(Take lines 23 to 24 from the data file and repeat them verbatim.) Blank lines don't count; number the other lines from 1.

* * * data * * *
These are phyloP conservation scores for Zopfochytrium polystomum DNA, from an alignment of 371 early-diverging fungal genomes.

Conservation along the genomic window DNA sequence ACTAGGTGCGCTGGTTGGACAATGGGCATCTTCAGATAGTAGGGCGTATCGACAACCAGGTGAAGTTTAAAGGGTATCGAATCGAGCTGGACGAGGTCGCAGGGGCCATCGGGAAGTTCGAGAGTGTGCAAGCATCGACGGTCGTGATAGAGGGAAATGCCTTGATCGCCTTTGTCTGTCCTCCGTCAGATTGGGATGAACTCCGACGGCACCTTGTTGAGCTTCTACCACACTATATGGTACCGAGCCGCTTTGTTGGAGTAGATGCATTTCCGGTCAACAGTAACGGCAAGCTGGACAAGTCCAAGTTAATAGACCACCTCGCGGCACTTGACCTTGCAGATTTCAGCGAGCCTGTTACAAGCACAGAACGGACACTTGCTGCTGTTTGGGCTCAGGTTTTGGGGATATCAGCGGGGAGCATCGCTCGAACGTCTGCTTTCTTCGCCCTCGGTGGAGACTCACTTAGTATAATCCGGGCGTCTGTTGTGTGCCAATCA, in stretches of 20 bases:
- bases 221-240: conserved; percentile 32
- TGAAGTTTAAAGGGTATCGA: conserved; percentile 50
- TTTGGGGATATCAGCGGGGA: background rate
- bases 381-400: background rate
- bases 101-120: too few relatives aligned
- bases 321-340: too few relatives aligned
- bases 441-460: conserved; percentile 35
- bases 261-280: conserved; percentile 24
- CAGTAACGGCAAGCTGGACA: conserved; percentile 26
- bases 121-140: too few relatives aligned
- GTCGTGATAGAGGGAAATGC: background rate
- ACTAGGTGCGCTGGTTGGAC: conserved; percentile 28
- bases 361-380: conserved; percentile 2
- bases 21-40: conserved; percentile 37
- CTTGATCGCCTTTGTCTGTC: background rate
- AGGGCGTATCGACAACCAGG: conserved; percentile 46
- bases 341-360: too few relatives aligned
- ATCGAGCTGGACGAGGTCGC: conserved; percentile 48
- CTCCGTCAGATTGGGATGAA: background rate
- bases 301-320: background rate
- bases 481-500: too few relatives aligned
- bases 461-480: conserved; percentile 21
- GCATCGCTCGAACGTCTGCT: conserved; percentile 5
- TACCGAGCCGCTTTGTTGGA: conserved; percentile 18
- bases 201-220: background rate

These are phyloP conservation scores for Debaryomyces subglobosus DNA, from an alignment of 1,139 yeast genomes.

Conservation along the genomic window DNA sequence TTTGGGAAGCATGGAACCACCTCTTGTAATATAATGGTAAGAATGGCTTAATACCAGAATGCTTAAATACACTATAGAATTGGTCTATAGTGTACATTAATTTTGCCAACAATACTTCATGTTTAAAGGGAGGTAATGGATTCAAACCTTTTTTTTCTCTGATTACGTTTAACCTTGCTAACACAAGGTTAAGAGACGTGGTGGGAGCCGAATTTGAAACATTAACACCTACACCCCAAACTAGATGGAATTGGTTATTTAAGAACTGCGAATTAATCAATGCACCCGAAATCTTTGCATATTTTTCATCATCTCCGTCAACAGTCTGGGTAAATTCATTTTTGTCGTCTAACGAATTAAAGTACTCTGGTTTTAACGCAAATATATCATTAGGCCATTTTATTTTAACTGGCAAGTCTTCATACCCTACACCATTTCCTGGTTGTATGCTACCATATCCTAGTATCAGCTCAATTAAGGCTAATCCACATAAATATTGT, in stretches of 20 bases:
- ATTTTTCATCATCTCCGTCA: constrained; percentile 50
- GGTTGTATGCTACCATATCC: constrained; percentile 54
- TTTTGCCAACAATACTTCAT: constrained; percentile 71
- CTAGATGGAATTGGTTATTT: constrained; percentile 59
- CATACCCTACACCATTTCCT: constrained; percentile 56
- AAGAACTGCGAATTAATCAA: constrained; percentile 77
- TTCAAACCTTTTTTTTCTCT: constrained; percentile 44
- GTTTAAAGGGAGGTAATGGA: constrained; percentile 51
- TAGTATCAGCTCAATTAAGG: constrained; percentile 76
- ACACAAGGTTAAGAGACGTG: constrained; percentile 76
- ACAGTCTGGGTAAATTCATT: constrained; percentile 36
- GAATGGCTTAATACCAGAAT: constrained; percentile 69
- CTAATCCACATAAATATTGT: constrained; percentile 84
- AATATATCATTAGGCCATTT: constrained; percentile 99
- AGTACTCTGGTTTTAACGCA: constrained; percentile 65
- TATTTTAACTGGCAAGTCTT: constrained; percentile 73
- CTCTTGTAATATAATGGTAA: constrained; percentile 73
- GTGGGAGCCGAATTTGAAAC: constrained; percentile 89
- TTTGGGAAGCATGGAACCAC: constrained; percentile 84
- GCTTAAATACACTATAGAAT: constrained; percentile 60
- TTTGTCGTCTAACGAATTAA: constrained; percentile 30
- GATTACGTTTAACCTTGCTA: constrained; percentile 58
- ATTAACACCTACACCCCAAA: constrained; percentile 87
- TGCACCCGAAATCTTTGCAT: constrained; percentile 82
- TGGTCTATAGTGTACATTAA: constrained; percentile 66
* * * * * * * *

- bases 481-500: too few relatives aligned
- bases 461-480: conserved; percentile 21